Skip to main content

How to help Australians pass on the salt

30 July 2015
Shaking off salt's health impact

Writing in the journal Nutrients, Dr Belinda Reeve and Professor Roger Magnusson warn that current efforts to reduce our salt intake are weak and too reliant on voluntary participation by the food industry.

A salt shaker dispensing salt.

The researchers are calling for the federal government to hold companies to account for not meeting goals set out in the Food and Health Dialogue – the existing salt reduction initiative between government, the food industry and public health organisations.

Shaking up salt's health impact

"The federal government could reinvigorate the Food and Health Dialogue by setting a national target for reducing population salt intake, recruiting a greater number of participants (including fast-food companies), strengthening governance structures, and creating incentives for compliance,” said the paper’s co-author, Dr Belinda Reeve of Sydney Law School.

“An effective salt reduction program requires that poorly performing companies are held accountable for their performance, including through the application of penalties.”

Too much salt

High salt consumption has a number of negative health effects:

  • Salt intake has a progressive relationship with high blood pressure.
  • High blood pressure increases the risk of cardiovascular disease and it affects one in three Australians.
  • Cardiovascular disease is Australia’s leading cause of mortality.

While the dialogue has made some progress in reducing the salt content of foods such as bread and cheese, it has not produced consistent improvements in the nutritional quality of all targeted products. There is substantial variation in the extent to which participating food companies meet the dialogue’s targets, and none of the targets have been achieved completely, according to the paper.

Tackling cardiovascular disease

Co-author Professor Roger Magnusson said progress towards reducing salt intake could still be made through a partnership approach. Such partnership needs to be driven by clear targets, transparency, independent evaluation of progress, and closer oversight from government and community representatives.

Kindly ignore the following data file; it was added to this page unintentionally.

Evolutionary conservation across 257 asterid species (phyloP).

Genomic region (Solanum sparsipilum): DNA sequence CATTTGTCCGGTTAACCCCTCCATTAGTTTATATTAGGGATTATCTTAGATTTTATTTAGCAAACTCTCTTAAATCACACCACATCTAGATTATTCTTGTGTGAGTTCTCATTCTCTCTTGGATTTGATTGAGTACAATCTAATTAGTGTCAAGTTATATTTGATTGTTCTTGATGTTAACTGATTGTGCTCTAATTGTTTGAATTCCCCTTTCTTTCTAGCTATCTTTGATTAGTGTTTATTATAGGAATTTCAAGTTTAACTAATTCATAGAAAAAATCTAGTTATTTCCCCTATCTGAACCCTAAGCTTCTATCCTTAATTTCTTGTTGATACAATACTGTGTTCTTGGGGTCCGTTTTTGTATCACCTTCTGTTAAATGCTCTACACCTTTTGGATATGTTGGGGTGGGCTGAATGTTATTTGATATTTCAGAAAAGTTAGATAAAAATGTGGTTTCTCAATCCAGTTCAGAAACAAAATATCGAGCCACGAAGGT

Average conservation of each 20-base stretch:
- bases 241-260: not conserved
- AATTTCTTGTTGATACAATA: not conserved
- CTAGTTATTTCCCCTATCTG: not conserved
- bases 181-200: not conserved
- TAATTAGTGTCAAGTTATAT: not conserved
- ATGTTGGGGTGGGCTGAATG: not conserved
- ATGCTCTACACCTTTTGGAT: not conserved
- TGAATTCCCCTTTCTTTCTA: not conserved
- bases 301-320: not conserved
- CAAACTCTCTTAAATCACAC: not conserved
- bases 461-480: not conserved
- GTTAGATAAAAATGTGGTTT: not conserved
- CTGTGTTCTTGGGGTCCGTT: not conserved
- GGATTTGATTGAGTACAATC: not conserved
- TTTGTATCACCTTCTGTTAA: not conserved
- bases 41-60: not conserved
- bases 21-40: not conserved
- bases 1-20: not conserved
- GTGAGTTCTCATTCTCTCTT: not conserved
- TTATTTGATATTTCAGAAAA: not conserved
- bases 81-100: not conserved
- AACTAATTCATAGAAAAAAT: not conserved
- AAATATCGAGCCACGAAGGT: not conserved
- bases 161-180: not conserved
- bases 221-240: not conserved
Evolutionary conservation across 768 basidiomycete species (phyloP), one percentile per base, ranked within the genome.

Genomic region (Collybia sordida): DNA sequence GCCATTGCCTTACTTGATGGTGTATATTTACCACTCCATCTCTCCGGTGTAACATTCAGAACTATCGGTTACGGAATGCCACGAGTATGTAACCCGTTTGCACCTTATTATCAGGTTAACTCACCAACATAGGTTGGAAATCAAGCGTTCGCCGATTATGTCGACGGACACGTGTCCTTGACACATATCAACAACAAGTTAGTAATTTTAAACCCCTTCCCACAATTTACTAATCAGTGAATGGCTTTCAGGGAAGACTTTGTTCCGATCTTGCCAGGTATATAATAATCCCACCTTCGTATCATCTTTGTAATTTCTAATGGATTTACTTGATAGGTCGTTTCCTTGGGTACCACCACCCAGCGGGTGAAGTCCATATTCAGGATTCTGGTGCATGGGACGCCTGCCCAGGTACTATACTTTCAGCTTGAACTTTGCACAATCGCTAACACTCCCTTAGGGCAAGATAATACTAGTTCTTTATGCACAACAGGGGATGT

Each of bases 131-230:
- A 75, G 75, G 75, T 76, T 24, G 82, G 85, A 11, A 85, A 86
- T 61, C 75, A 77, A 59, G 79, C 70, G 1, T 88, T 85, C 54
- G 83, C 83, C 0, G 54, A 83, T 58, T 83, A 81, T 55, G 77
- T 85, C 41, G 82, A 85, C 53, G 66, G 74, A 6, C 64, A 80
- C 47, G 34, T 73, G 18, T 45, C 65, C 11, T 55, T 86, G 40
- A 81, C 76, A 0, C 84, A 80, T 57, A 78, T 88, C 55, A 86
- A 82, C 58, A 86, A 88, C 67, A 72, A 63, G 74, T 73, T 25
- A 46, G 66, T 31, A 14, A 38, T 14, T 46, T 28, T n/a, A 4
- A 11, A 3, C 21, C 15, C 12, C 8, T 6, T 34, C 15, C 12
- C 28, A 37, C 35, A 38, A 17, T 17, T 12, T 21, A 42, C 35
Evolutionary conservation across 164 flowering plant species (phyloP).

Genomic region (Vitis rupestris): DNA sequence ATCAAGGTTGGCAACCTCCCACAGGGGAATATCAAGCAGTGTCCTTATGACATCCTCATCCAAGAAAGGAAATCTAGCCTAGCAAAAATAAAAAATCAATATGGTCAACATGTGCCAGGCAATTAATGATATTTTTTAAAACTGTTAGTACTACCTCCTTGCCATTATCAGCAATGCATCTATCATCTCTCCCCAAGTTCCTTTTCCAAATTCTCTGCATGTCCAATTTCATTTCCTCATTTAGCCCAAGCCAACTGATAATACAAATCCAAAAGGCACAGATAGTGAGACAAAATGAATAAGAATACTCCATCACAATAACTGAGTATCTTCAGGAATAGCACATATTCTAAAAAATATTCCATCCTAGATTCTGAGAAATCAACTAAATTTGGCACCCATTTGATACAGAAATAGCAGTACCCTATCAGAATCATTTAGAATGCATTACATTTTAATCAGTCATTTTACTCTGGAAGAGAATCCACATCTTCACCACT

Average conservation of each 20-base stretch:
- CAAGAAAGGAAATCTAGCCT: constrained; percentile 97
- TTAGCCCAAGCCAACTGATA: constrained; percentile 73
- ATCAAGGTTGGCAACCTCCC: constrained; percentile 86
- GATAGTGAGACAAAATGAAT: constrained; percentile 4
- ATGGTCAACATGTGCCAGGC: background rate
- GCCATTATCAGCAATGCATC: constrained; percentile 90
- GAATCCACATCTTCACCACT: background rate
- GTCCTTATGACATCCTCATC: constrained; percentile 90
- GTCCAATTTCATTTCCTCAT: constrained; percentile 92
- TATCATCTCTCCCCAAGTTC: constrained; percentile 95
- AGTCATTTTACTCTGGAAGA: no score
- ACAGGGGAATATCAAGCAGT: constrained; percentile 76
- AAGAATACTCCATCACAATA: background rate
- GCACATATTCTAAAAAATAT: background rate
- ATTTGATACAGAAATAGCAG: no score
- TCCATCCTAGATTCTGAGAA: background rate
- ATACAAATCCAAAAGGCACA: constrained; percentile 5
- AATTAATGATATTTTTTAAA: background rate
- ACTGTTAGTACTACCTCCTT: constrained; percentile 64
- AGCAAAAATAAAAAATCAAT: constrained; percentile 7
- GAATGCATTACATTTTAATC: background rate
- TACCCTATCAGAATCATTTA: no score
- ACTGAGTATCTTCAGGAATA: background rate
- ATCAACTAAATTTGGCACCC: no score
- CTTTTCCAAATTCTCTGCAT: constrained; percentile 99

“Results matter, and the fact is that the current industry-driven approach has failed to produce results of the scale that are needed to make a difference to diet-related disease in Australia,” said Professor Magnusson.

Apart from being Australia’s most expensive disease, cardiovascular disease is responsible for 34 percent of all deaths in Australia.

Luke O'Neill

Media and Public Relations Adviser
  • + 61 481 012 600
  • + 61 2 9351 4312
  • Room 601, Level 6 Law School F10

Related articles

23 June 2016

Australia 20 years after gun reform: no mass shootings, declining firearm deaths

Since major gun law reform 20 years ago, Australia has seen no mass shootings and an accelerating decline in intentional firearm deaths, the Journal of the American Medical Association reports today.

23 June 2016

New insights into the causes of sudden cardiac death in the young revealed

Sudden cardiac death claims the lives of 2-3 young Australians every week. 

28 June 2016

Are itchier insect bites more likely to make us sick?

New research suggests the worse our reactions to mosquito bites are, the more likely it is we’ll get sick, says Dr Cameron Webb.

15 June 2016

How can we make sense of the Orlando shooting?

As the world mourns the tragic loss of 50 lives, how can we answer the questions around homophobia and mental health raised by the Orlando shooting? Our researchers appeared on ABC’s The Drum to discuss the complex debate. 

13 December 2016

Confidence boost linked to weight loss in smartphone trial

Confidence is key when motivating young people to change their diet and exercise habits, new research from the University of Sydney shows.

13 December 2016

Sydney alum off to Stanford as Monash scholar

University of Sydney alumnus Dr Martin Seneviratne has been named the 2017 Roden Cutler NSW John Monash Scholar. The award will see Dr Seneviratne head to Stanford University to continue his ground-breaking work into clinical informatics.

14 December 2016

Brain structure best explains our dwindling tolerance of risk

Nature findings will improve understanding of decision-making, as global demographics shift toward an aged population. 

14 December 2016

Exotic mosquitoes a clear and present danger for Australians

Fears of outbreaks of Zika and dengue due to Australian travellers visiting affected countries this summer.

08 December 2016

Minister Ley launches Psychology clinics in Brain and Mind Centre

Federal Health and Aged Care Minister Sussan Ley today launched the one-stop-shop psychology, psychiatry and neuroscience clinics, touring the new facilities leading the way in multidisciplinary brain and mind care.

12 December 2016

Child mummy offers revised history of smallpox

A child mummy from the 17th century, found in a crypt underneath a Lithuanian church, was discovered to harbour the oldest known sample of the variola virus that causes smallpox.